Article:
"Proceeding with such a large, overnight bill rise without mitigating measures at a time when real wages are likely to be falling looks completely untenable," the group said in a report published in late December.

The UK government has so far rejected calls for a windfall tax on North Sea producers, even as other European countries take action to shield consumers from the sharp increase in prices.

"What Labour are putting out just doesn't add up. A windfall tax on oil and gas companies, who are already struggling in the North Sea, is never going to cut it," cabinet minister Nadhim Zahawi told LBC radio on Sunday. "The best way to help people is to make sure there is a job available to them."

European households will pay €650 ($735) more for energy this year, bringing average spending to €1,850 ($2,095), according to Bank of America. Consumers in the United Kingdom and Italy face the largest increases of the major economies in western Europe.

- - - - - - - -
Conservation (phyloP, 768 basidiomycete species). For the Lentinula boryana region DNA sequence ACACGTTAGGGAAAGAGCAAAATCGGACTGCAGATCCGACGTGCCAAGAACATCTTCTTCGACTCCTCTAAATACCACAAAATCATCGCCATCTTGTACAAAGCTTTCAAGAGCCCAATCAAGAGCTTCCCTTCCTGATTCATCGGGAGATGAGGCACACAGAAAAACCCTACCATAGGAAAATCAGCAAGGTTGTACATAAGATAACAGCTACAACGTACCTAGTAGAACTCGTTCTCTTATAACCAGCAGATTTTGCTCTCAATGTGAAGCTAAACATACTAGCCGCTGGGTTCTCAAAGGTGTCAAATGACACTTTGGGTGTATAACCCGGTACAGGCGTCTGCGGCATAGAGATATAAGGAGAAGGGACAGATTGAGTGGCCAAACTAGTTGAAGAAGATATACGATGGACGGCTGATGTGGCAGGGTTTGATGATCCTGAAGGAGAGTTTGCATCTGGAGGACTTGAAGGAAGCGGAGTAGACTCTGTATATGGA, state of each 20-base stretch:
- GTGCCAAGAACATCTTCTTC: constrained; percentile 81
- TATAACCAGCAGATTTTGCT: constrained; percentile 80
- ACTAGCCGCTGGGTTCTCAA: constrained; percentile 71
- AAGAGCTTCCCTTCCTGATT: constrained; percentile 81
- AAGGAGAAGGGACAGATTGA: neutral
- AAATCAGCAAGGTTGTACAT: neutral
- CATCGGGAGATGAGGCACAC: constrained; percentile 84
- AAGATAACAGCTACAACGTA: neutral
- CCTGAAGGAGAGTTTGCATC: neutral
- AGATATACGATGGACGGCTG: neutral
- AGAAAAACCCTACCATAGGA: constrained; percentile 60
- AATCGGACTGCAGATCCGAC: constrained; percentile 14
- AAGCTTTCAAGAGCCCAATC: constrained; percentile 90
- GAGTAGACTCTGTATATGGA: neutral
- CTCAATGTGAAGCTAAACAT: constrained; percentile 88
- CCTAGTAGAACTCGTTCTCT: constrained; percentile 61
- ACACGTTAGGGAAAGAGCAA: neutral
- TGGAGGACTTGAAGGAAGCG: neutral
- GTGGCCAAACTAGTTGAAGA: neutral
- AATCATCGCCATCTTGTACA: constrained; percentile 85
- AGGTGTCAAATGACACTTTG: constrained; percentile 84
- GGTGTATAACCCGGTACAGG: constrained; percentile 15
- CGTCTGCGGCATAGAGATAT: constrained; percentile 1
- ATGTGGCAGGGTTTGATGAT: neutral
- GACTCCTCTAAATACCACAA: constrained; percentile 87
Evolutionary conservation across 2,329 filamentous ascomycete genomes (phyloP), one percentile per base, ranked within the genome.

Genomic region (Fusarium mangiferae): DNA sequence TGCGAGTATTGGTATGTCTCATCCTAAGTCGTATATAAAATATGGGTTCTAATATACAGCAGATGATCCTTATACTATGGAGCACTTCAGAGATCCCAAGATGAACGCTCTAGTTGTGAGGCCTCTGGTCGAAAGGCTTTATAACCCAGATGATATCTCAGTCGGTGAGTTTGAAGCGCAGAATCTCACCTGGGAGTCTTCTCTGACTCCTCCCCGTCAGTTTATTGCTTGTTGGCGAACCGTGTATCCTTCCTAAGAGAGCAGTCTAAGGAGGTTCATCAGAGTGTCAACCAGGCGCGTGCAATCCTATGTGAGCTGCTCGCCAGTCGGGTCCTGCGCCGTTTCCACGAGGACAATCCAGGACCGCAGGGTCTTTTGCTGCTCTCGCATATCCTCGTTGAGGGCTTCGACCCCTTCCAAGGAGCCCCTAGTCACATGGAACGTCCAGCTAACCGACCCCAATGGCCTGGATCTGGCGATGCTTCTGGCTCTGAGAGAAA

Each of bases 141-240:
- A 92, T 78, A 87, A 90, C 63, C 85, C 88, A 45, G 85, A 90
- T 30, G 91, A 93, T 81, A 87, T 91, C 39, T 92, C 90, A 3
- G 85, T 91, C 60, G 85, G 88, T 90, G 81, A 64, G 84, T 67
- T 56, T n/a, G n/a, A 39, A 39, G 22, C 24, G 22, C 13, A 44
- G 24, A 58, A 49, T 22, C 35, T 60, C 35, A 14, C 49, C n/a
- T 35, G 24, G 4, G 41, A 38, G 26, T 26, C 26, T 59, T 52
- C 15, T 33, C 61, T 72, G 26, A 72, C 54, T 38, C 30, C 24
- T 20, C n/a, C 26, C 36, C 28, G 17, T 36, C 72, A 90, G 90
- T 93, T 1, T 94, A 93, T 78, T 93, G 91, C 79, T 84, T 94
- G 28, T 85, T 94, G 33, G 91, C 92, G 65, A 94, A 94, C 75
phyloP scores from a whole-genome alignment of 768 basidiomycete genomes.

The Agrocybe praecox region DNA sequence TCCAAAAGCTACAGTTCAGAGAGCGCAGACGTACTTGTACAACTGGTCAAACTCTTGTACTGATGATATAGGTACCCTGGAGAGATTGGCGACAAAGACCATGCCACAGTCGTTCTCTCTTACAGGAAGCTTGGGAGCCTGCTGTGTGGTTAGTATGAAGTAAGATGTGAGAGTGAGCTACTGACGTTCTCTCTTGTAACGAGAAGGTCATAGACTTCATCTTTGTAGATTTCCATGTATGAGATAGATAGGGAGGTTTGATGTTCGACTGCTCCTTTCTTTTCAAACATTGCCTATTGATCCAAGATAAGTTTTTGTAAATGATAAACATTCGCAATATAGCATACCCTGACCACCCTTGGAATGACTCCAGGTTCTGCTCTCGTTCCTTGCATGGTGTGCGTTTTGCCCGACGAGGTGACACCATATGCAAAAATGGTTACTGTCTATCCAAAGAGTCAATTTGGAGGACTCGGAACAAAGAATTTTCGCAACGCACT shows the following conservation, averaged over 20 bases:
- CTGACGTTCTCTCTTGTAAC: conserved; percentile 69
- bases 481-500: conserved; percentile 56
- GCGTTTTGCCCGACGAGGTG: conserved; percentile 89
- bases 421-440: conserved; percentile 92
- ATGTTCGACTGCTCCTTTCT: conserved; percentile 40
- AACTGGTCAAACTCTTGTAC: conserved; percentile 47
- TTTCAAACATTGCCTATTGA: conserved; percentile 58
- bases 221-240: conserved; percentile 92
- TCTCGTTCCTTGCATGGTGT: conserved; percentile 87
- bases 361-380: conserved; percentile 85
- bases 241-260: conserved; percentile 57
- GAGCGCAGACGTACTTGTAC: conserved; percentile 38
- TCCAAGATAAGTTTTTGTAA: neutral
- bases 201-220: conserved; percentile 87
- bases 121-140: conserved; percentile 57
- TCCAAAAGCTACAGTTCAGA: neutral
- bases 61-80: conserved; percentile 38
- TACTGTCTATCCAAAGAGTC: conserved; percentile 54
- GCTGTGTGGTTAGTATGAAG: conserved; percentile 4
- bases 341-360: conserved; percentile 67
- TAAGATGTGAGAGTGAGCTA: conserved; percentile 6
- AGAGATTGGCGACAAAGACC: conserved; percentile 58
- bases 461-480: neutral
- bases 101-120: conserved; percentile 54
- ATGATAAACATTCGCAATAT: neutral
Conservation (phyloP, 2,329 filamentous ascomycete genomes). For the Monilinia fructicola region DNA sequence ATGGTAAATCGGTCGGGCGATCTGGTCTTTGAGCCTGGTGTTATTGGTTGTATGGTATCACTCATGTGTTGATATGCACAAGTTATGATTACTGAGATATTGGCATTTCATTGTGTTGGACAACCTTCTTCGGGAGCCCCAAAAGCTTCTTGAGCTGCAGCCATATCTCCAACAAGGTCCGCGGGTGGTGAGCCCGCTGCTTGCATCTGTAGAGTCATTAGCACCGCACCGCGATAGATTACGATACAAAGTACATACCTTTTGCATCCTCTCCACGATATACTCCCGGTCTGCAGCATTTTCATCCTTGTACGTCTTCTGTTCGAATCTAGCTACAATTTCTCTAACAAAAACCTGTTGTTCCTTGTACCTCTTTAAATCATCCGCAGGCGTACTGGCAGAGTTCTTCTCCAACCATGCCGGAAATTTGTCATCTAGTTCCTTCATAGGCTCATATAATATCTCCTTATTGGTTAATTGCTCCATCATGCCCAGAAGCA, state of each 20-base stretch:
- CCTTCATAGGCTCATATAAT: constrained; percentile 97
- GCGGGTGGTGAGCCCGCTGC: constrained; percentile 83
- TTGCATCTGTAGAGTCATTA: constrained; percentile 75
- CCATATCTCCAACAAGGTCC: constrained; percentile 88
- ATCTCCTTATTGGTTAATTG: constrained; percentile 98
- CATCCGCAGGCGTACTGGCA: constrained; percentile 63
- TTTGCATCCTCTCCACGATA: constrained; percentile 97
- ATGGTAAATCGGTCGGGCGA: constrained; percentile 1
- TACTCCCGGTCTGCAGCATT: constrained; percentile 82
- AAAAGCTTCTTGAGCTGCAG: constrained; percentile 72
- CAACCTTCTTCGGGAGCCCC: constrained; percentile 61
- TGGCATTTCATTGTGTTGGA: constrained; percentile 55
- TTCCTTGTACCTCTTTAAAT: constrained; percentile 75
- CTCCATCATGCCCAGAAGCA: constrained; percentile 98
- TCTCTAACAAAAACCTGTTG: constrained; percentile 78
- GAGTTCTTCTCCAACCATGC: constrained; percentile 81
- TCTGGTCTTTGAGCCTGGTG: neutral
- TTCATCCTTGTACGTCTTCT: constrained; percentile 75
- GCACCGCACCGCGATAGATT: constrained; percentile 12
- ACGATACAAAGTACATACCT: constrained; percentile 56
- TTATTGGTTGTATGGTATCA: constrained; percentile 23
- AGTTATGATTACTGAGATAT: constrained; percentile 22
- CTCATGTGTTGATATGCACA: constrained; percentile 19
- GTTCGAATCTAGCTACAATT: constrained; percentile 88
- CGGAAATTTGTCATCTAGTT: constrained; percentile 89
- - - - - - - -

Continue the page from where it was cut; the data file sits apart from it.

Shell contracts Thyssenkrupp for 200-MW green hydrogen project in Rotterdam

January 10 (Renewables Now) - German industrial group Thyssenkrupp AG (ETR:TKA) today said it will construct a 200-MW green hydrogen plant for Royal Dutch Shell Plc (AMS:RDSA) in the port of Rotterdam in the Netherlands.

Shell has contracted Thyssenkrupp Uhde Chlorine Engineers to engineer, procure and fabricate the electrolysis plant, called Hydrogen Holland I.

Electricity for the hydrogen production will be provided by the Hollandse Kust (Noord) offshore wind farm through guarantees of origin. The 759-MW wind farm is being developed by Shell and Eneco in the Dutch North Sea.

The facility will use Thyssenkrupp Uhde Chlorine Engineers' 20-MW alkaline water electrolysis modules and will produce green hydrogen for industry and the transport sector. The hydrogen can be transported via a 40-km (25 miles) pipeline to Shell’s Energy and Chemicals Park Rotterdam, Thyssenkrupp said.

While Shell is yet to make a final investment decision on the project, Thyssenkrupp expects construction work for the electrolysers to start in the spring. The project is targeted to begin production in 2024.

Thyssenkrupp Uhde Chlorine Engineers is a joint venture with Italy’s Industrie De Nora, where Thyssenkrupp Industrial Solutions is the majority shareholder.

Last year, Australian engineering group Worley Ltd (ASX:WOR) unveiled an early engineering services contract from Shell for the Holland Hydrogen I project.

Yep providing capital to a business is ok as long as you don’t make a profit!